Titanic: Big meal, big ship, big deal

March 19, 1998|By Kevin Cowherd

Chronicle of a night on the town:

FINALLY WENT to see "Titanic." Went to see it because I was the only person in the contiguous United States who hadn't seen it yet.

Went to see it because Monday night is the Academy Awards, during which they will have to back a Brinks truck up to the Shrine Auditorium for all the hardware this movie will win.

Then someone might ask me if I thought it deserved all those Oscars.

If I hadn't seen it, this vacant look would have come over me and a thin sheen of perspiration would have formed on my upper lip and I would've stammered: "Uh, missed that one."

Then I would have been shunned.

Shunning is a heavy deal. Isn't it the Amish who shun people? Or am I thinking of the Mennonites?

Whatever. If the Amish or the Mennonites won't hang out with you, who the heck will?

Even if people didn't shun me, they would look at each other and form an "L" with their thumb and forefinger whenever I walked in a room.

Lame. Loser. Clueless. No life.

Didn't even see "Titanic."

I couldn't live with that. Who could live with that?

So, anyway, I go to see "Titanic." It's a Saturday night. The scene at the theater is like Opening Day at Camden Yards.

On the surface, you might think maybe I wasn't the only person in the contiguous United States who hadn't seen the movie. But almost everyone here appears to have seen the movie at least once.

(Luckily for me, no one makes the "L" sign as I walk by. Or if they do, at least they have the courtesy to do it behind my back.)

I buy a trash barrel-size popcorn and a Coke that is about three-stories tall, which burns most of a twenty.

Tell me something: Whatever happened to the popcorn in the little white paper bags? The ones that went for, what, 75 cents?

Did these go the way of running boards on cars?

The thing is, how much popcorn do you need? How much Coke can you drink? I had enough for the 101st Airborne.

Here's what kills me: Now you can buy Buffalo wings at the movies! You can buy shrimp combo buckets! (Maybe you knew that already. I don't get out much.)

But, Buffalo wings. Is this a good thing?

Do you really want some guy behind you gnawing on a chicken wing while you're watching Leonardo DiCaprio and Kate Winslet in a love scene?

What's next, people slamming mallets into crabs at the movies? Shucking oysters? Buttering corn on the cob?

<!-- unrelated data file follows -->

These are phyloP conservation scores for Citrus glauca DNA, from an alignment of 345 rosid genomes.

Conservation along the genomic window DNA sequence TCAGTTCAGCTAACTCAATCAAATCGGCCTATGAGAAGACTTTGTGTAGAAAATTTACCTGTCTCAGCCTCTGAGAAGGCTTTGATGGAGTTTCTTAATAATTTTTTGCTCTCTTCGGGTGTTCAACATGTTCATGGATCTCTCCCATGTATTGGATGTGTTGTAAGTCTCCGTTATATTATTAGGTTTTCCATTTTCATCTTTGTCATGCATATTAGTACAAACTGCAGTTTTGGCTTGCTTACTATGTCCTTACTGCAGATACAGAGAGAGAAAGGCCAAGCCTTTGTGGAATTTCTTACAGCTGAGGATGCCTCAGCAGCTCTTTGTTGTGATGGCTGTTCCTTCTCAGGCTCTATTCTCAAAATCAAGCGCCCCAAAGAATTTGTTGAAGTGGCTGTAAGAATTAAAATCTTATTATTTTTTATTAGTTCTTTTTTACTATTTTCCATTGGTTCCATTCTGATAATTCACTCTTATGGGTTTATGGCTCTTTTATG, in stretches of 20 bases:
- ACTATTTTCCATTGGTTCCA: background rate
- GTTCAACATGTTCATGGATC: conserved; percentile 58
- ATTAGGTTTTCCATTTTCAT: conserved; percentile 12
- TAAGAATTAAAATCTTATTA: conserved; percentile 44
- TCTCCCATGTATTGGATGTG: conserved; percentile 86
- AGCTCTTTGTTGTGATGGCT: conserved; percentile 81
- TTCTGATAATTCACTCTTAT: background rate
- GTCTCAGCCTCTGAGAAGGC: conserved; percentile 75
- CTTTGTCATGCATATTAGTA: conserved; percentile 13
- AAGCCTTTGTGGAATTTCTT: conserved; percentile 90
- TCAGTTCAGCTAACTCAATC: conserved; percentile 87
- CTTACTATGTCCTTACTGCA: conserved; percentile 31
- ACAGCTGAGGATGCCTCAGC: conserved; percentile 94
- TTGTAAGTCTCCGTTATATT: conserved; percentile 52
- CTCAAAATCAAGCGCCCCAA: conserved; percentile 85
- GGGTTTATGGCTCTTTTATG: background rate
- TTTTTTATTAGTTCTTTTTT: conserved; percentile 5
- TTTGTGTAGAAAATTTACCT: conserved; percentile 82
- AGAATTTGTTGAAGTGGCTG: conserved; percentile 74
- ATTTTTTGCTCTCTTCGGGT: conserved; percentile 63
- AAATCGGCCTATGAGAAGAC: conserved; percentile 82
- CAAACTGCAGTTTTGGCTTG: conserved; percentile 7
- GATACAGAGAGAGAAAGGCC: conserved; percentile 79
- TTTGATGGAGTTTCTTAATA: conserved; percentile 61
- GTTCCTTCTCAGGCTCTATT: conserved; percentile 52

Are we here to eat or to watch a movie?

Inside the theater, there's an expectant buzz. The hard-core DiCaprio disciples, the multiple-viewers, chatter excitedly, reciting their favorite lines from the movie.

zTC "I'll never let go, Leo!" I hear one giggle.

And people wonder how cults get started.

In the dim light, I see something else that makes my blood grow cold: at least a half-dozen pre-schoolers with their parents.

What are parents thinking when they bring little kids to a movie like this?

I feel like yelling: "Yo, mom, we got 1,500 people ready to die in the icy North Atlantic here! We're gonna see people air-mailing themselves off the upper deck and slamming off propellers! We're gonna see people getting crushed by toppling smokestacks and mangled by falling lifeboats!

"You want your little kid to see this? Yeah, I'm sure he'll have sweet dreams when it's time for beddy-bye. What are you two doing tomorrow night, staying home and renting a documentary on the Jonestown massacre?"

This is why I say there a lot of people out there who are simply

too stupid to be parents.

Maybe we should make people pass a basic intelligence test before they can have a kid. Ask them something like: "Would you take your 4-year-old to see 'Scream 2'?"

And if they answer yes, you put a big stamp on their forehead that says: "Too stupid -- not allowed to procreate."

I'm serious. I haven't worked out all the details, but we could make it a felony offense for those people to have kids.

Anyway, I thought "Titanic" was strictly OK. The acting, if that's what you want to call it, mainly consists of Leonardo DiCaprio grinning inanely and Kate Winslet looking at him like he's a cut of prime rib and she hasn't eaten in a month.

When Leo checks out at the end and slips under the waves for the last time, a lot of the hard-cores around me were sobbing.

Me, I didn't start sobbing until after the movie, when a pack of M&M's cost me three bucks.

You talk about emotional -- I was a wreck.

Pub Date: 3/19/98

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